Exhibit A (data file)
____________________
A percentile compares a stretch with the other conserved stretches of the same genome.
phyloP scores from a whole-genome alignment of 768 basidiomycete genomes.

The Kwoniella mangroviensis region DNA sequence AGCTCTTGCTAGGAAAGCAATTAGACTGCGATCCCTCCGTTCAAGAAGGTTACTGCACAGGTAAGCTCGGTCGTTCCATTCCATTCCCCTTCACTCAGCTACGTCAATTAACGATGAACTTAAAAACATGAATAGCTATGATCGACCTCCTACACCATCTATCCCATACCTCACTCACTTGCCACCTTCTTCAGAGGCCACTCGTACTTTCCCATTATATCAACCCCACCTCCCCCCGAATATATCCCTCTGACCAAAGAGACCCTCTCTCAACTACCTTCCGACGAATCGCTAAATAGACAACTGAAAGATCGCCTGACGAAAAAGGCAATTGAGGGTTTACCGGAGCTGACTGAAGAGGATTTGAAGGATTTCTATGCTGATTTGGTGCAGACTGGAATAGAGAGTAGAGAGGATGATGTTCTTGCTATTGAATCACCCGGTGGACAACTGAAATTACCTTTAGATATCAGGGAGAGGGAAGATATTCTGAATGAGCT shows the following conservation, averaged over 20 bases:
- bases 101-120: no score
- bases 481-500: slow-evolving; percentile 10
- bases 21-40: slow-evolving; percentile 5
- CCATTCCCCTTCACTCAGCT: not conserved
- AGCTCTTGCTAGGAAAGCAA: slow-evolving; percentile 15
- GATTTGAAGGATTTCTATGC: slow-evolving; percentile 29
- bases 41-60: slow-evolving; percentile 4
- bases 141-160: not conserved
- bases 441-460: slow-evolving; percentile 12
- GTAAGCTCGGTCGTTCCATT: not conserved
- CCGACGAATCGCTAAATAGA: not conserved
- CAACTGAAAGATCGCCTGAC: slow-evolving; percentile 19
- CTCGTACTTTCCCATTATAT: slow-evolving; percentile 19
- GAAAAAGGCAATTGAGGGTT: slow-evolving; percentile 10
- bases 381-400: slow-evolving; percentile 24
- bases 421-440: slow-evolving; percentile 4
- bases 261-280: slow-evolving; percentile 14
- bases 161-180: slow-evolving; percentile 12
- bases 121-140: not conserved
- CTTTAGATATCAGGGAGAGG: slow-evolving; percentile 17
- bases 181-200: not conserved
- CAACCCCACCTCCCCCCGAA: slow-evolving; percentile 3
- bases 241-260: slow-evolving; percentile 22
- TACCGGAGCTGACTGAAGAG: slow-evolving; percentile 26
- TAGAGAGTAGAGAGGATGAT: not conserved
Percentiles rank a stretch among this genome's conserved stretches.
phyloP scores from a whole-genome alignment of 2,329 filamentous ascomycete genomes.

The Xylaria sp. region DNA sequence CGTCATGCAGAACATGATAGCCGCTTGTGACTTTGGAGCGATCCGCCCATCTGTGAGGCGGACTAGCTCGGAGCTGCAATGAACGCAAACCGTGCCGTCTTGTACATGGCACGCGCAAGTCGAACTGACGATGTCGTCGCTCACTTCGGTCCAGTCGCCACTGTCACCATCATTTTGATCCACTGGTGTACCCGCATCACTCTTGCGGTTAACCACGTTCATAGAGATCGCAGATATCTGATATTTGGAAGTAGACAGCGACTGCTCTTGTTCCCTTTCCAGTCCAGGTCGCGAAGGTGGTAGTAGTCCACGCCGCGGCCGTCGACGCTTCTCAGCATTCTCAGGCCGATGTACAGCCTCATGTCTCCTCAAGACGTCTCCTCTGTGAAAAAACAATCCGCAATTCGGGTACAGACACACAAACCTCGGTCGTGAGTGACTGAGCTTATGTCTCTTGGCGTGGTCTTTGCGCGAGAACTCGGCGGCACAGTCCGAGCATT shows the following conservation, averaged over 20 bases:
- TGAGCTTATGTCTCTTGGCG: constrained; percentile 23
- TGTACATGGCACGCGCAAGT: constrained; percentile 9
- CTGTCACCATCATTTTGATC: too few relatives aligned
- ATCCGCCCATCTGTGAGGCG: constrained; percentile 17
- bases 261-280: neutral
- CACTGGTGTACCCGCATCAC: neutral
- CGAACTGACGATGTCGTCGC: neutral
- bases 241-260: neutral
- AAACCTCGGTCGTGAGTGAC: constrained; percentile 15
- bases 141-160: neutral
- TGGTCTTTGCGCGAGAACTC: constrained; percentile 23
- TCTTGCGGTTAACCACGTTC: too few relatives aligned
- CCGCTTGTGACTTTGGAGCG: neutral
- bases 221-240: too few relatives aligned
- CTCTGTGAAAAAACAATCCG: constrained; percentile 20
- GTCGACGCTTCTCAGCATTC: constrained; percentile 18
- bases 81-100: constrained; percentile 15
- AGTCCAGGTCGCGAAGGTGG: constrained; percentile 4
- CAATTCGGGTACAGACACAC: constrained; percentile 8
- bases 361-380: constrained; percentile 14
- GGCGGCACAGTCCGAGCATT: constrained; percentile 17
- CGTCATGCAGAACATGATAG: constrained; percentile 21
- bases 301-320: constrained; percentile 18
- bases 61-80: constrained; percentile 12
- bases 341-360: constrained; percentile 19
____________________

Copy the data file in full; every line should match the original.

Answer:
A percentile compares a stretch with the other conserved stretches of the same genome.
phyloP scores from a whole-genome alignment of 768 basidiomycete genomes.

The Kwoniella mangroviensis region DNA sequence AGCTCTTGCTAGGAAAGCAATTAGACTGCGATCCCTCCGTTCAAGAAGGTTACTGCACAGGTAAGCTCGGTCGTTCCATTCCATTCCCCTTCACTCAGCTACGTCAATTAACGATGAACTTAAAAACATGAATAGCTATGATCGACCTCCTACACCATCTATCCCATACCTCACTCACTTGCCACCTTCTTCAGAGGCCACTCGTACTTTCCCATTATATCAACCCCACCTCCCCCCGAATATATCCCTCTGACCAAAGAGACCCTCTCTCAACTACCTTCCGACGAATCGCTAAATAGACAACTGAAAGATCGCCTGACGAAAAAGGCAATTGAGGGTTTACCGGAGCTGACTGAAGAGGATTTGAAGGATTTCTATGCTGATTTGGTGCAGACTGGAATAGAGAGTAGAGAGGATGATGTTCTTGCTATTGAATCACCCGGTGGACAACTGAAATTACCTTTAGATATCAGGGAGAGGGAAGATATTCTGAATGAGCT shows the following conservation, averaged over 20 bases:
- bases 101-120: no score
- bases 481-500: slow-evolving; percentile 10
- bases 21-40: slow-evolving; percentile 5
- CCATTCCCCTTCACTCAGCT: not conserved
- AGCTCTTGCTAGGAAAGCAA: slow-evolving; percentile 15
- GATTTGAAGGATTTCTATGC: slow-evolving; percentile 29
- bases 41-60: slow-evolving; percentile 4
- bases 141-160: not conserved
- bases 441-460: slow-evolving; percentile 12
- GTAAGCTCGGTCGTTCCATT: not conserved
- CCGACGAATCGCTAAATAGA: not conserved
- CAACTGAAAGATCGCCTGAC: slow-evolving; percentile 19
- CTCGTACTTTCCCATTATAT: slow-evolving; percentile 19
- GAAAAAGGCAATTGAGGGTT: slow-evolving; percentile 10
- bases 381-400: slow-evolving; percentile 24
- bases 421-440: slow-evolving; percentile 4
- bases 261-280: slow-evolving; percentile 14
- bases 161-180: slow-evolving; percentile 12
- bases 121-140: not conserved
- CTTTAGATATCAGGGAGAGG: slow-evolving; percentile 17
- bases 181-200: not conserved
- CAACCCCACCTCCCCCCGAA: slow-evolving; percentile 3
- bases 241-260: slow-evolving; percentile 22
- TACCGGAGCTGACTGAAGAG: slow-evolving; percentile 26
- TAGAGAGTAGAGAGGATGAT: not conserved
Percentiles rank a stretch among this genome's conserved stretches.
phyloP scores from a whole-genome alignment of 2,329 filamentous ascomycete genomes.

The Xylaria sp. region DNA sequence CGTCATGCAGAACATGATAGCCGCTTGTGACTTTGGAGCGATCCGCCCATCTGTGAGGCGGACTAGCTCGGAGCTGCAATGAACGCAAACCGTGCCGTCTTGTACATGGCACGCGCAAGTCGAACTGACGATGTCGTCGCTCACTTCGGTCCAGTCGCCACTGTCACCATCATTTTGATCCACTGGTGTACCCGCATCACTCTTGCGGTTAACCACGTTCATAGAGATCGCAGATATCTGATATTTGGAAGTAGACAGCGACTGCTCTTGTTCCCTTTCCAGTCCAGGTCGCGAAGGTGGTAGTAGTCCACGCCGCGGCCGTCGACGCTTCTCAGCATTCTCAGGCCGATGTACAGCCTCATGTCTCCTCAAGACGTCTCCTCTGTGAAAAAACAATCCGCAATTCGGGTACAGACACACAAACCTCGGTCGTGAGTGACTGAGCTTATGTCTCTTGGCGTGGTCTTTGCGCGAGAACTCGGCGGCACAGTCCGAGCATT shows the following conservation, averaged over 20 bases:
- TGAGCTTATGTCTCTTGGCG: constrained; percentile 23
- TGTACATGGCACGCGCAAGT: constrained; percentile 9
- CTGTCACCATCATTTTGATC: too few relatives aligned
- ATCCGCCCATCTGTGAGGCG: constrained; percentile 17
- bases 261-280: neutral
- CACTGGTGTACCCGCATCAC: neutral
- CGAACTGACGATGTCGTCGC: neutral
- bases 241-260: neutral
- AAACCTCGGTCGTGAGTGAC: constrained; percentile 15
- bases 141-160: neutral
- TGGTCTTTGCGCGAGAACTC: constrained; percentile 23
- TCTTGCGGTTAACCACGTTC: too few relatives aligned
- CCGCTTGTGACTTTGGAGCG: neutral
- bases 221-240: too few relatives aligned
- CTCTGTGAAAAAACAATCCG: constrained; percentile 20
- GTCGACGCTTCTCAGCATTC: constrained; percentile 18
- bases 81-100: constrained; percentile 15
- AGTCCAGGTCGCGAAGGTGG: constrained; percentile 4
- CAATTCGGGTACAGACACAC: constrained; percentile 8
- bases 361-380: constrained; percentile 14
- GGCGGCACAGTCCGAGCATT: constrained; percentile 17
- CGTCATGCAGAACATGATAG: constrained; percentile 21
- bases 301-320: constrained; percentile 18
- bases 61-80: constrained; percentile 12
- bases 341-360: constrained; percentile 19